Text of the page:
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The Economist Continental Europe Edition

The Economist Continental Europe Edition 07/01/2017

The Economist is the premier source for the analysis of world business and current affairs, providing authoritative insight and opinion on international news, world politics, business, finance, science and technology, as well as overviews of cultural trends and regular Special reports on industries and countries.

Land:
United Kingdom
Sprache:
English
Verlag:
The Economist Newspaper Limited - Europe
Erscheinungsweise:
Weekly
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8 Min.
the world this week

Politics Less than a year after taking power after his predecessor was impeached, Michel Temer, the president of Brazil, was accused by the country’s chief prosecutor of taking bribes. Mr Temer denied the accusation, describing it as a “fiction”. He is the first sitting head of state in Brazil to face criminal charges. A supreme court judge will now rule on whether congress should consider putting Mr Temer on trial. In Venezuela the armed forces were put on high alert after a helicopter dropped grenades on the supreme court, which has been criticised by the opposition for rulings that have kept President Nicolás Maduro in power. The helicopter was reportedly piloted by a dissident member of the special police force. Some in the opposition said it was a government stunt to detract…

5 Min.
a divided country

JULY 4th ought to bring Americans together. It is a day to celebrate how 13 young colonies united against British rule to begin their great experiment in popular government. But this July 4th Americans are riven by mutual incomprehension: between Republicans and Democrats, yes, but also between factory workers and university students, country folk and city-dwellers. And then there is President Donald Trump, not only a symptom of America’s divisions but a cause of them, too. Mr Trump won power partly because he spoke for voters who feel that the system is working against them, as our special report this week sets out. He promised that, by dredging Washington of the elites and lobbyists too stupid or self-serving to act for the whole nation, he would fix America’s politics. His approach is…

3 Min.
hands off al jazeera

IRONY is not dead in the Middle East. In April Saudi Arabia, a land where women may not drive, or leave the country without the written permission of a male “guardian”, or appear in public without an all-enveloping cloak, was elected to the UN’s committee on women’s rights. Now that same monarchy, where the government censors everything from political dissent to risqué Rubens paintings, and where a pro-democracy blogger named Raif Badawi has been sentenced to 1,000 lashes and ten years in jail, is trying to shut down the only big, feisty broadcaster in the Arab world, Al Jazeera. This is an extraordinary, extraterritorial assault on free speech. It is as if China had ordered Britain to abolish the BBC. Al Jazeera is based in Qatar, a tiny, wealthy Gulf state…

4 Min.
what hong kong can teach xi jinping

WHEN Britain handed Hong Kong back to China 20 years ago, many politicians in the West suspended disbelief. Here was a prosperous society, deeply imbued with liberal values, being taken over by a country that, less than a decade earlier, had used tanks and machineguns to crush peaceful protests by citizens calling for democratic reform. If they were worried, the British officials who attended the handover ceremony tried not to show it. China, after all, had promised that Hong Kong’s way of life would remain unchanged for at least 50 years under a remarkable arrangement that it called “one country, two systems”. Even the last British governor of Hong Kong, Chris Patten—an outspoken critic of China’s Communist Party—called that rain-soaked day “a cause for celebration”. This week China’s president, Xi Jinping,…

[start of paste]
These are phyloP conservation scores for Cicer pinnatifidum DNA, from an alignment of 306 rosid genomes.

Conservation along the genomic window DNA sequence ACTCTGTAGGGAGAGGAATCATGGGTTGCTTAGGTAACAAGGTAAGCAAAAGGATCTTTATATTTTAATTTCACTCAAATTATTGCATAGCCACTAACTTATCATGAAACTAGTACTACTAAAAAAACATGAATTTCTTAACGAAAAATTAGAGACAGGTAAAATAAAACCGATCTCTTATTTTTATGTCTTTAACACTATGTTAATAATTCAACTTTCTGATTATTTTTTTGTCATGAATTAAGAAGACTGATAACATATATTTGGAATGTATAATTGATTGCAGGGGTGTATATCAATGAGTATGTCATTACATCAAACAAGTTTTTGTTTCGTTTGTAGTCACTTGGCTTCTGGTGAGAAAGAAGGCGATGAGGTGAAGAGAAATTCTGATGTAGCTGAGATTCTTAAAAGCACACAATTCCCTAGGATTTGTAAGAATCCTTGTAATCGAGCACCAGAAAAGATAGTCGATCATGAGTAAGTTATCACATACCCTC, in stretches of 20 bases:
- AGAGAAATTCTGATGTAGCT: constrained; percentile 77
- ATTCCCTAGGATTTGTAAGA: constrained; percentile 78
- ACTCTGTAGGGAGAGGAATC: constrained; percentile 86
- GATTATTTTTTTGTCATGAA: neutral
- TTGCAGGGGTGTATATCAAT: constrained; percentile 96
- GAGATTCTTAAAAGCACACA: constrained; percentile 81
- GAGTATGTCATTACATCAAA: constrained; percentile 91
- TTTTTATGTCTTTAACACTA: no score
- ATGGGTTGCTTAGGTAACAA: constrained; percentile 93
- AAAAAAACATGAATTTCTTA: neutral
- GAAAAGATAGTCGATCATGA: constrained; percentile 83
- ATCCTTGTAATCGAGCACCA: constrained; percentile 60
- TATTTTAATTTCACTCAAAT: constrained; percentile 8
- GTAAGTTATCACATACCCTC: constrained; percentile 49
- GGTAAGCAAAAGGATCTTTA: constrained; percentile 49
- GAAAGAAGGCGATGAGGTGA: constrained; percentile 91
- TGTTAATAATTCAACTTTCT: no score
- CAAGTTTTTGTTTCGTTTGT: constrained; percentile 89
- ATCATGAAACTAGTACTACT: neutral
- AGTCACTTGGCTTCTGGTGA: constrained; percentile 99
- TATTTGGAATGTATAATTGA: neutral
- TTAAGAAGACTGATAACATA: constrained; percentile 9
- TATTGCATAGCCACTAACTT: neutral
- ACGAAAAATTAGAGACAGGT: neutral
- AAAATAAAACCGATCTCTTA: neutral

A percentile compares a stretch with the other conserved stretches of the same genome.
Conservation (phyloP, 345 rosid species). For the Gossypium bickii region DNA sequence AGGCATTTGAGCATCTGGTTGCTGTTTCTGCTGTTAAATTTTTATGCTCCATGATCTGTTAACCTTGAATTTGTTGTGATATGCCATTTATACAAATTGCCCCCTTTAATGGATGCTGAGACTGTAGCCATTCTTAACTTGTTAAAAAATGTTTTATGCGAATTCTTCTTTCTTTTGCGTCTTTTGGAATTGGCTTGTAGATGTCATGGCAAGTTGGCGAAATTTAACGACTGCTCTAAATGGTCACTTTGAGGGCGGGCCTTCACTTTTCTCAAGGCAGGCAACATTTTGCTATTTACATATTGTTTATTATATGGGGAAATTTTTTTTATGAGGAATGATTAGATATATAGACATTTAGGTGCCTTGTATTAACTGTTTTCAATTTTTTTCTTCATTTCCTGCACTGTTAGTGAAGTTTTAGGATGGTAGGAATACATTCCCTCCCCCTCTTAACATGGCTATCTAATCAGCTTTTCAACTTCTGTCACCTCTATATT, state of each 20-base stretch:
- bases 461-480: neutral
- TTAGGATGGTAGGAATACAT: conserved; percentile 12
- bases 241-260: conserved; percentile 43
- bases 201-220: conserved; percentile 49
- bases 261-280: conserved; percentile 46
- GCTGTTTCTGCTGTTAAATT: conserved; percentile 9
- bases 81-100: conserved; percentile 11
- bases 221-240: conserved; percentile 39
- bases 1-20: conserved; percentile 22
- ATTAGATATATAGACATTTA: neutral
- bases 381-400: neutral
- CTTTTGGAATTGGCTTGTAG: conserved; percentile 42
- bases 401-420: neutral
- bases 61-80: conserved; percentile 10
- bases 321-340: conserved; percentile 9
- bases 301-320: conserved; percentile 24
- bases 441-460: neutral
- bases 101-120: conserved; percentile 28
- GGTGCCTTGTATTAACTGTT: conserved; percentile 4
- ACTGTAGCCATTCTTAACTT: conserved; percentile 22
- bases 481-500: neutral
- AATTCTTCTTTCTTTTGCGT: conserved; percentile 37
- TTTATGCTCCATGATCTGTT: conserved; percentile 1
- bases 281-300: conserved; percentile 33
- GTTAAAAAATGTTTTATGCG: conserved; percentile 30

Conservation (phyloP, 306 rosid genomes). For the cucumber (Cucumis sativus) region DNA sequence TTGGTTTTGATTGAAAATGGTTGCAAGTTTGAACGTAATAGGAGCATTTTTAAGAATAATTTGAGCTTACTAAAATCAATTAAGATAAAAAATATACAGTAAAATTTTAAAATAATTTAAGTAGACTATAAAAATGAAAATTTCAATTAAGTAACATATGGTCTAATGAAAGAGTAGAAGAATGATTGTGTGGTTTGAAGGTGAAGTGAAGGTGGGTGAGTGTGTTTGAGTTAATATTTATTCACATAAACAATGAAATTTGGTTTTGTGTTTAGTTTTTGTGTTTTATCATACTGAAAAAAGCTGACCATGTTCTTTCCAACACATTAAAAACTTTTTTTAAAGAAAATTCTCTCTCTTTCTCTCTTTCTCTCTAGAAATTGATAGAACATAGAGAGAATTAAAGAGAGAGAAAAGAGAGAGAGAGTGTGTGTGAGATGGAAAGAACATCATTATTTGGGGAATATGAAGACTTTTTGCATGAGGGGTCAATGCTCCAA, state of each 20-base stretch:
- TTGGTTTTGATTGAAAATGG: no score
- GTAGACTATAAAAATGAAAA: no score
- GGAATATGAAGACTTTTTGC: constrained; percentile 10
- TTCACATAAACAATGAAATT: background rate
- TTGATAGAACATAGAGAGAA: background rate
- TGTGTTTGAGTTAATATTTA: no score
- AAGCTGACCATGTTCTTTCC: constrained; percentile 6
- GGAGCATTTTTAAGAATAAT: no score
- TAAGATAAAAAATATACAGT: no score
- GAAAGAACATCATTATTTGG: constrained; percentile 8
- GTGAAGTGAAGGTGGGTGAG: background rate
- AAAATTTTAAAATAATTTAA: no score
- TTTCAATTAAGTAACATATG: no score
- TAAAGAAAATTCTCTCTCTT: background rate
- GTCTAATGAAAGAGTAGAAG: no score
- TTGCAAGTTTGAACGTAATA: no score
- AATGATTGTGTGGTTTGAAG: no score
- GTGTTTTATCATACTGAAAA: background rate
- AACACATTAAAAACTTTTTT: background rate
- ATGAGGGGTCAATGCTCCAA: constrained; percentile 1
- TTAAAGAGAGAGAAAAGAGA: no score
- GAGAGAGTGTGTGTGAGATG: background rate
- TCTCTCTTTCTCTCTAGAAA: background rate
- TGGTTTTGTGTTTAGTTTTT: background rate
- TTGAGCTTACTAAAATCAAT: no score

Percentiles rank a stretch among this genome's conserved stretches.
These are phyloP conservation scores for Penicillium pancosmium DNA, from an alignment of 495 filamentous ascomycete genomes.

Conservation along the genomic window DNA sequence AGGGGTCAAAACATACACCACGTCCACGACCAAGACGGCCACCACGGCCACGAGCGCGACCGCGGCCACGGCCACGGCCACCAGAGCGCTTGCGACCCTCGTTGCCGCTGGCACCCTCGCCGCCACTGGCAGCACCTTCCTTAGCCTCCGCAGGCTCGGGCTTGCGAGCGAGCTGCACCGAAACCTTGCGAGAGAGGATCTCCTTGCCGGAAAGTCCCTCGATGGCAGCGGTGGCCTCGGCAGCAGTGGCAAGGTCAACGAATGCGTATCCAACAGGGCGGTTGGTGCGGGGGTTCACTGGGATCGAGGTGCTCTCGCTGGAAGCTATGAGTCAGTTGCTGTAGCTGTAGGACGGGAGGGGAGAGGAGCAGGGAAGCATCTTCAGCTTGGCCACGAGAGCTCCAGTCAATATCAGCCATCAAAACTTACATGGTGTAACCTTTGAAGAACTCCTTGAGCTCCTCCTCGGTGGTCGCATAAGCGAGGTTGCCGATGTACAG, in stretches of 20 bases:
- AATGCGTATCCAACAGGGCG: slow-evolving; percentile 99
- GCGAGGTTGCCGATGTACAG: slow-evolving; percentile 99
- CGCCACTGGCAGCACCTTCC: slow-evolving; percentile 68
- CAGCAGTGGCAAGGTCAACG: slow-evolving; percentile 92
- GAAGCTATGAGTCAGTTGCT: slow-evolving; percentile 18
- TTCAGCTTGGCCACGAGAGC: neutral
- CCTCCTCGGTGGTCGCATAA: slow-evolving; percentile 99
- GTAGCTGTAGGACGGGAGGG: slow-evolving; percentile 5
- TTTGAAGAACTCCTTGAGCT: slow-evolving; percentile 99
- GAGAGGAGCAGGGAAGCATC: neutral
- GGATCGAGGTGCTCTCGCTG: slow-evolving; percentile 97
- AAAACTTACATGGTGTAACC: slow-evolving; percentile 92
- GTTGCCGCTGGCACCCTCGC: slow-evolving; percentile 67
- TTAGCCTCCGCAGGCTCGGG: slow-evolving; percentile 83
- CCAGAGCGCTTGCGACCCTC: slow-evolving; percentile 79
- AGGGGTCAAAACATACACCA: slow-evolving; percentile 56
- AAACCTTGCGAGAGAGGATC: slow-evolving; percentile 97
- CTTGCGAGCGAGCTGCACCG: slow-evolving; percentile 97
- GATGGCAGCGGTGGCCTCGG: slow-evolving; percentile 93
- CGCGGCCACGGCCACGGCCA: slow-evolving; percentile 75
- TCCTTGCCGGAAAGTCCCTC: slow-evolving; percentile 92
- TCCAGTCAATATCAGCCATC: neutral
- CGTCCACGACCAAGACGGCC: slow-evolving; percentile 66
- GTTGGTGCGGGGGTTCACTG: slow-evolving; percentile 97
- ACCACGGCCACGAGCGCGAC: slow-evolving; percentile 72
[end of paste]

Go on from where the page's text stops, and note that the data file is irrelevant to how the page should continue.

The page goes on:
4 Min.
senior moment

IF ONE goal has animated the reform of finance since the crisis of 2007-08, it has been a desire to spare taxpayers from having to pick up the bill for bank failures. Regulators have introduced stress tests to see how banks stand up to shocks; America’s latest round of tests concluded this week (see page 63). They have forced banks to fund themselves with more equity and to issue layers of debt that are earmarked for losses in the event of severe trouble. They have even asked banks to draw up plans for their own dismemberment in the event of failure. The first real tests of this post-crisis machinery were always going to happen in Europe, which has been damagingly slow to face up to the sorry state of its banks.…

3 Min.
printing things everywhere

MANUFACTURING advances often take time to catch on. Only later does their real significance become apparent. The flying shuttle, invented in 1733 by John Kay, a British weaver, allowed the production of wider pieces of cloth. Because its movement could be mechanised, the shuttle later became one of the innovations which paved the way for the Industrial Revolution. In 1913 Henry Ford brought motoring to the masses by making his Model T on a moving assembly line; but it was Ransom Olds, a decade earlier, who had come up with the idea of an assembly line to boost production of the Olds Curved Dash. Throughout the 1980s factory bosses scratched their heads over Taiichi Ohno’s Toyota Production System and its curious methods, such as the just-in-time delivery of parts. Now…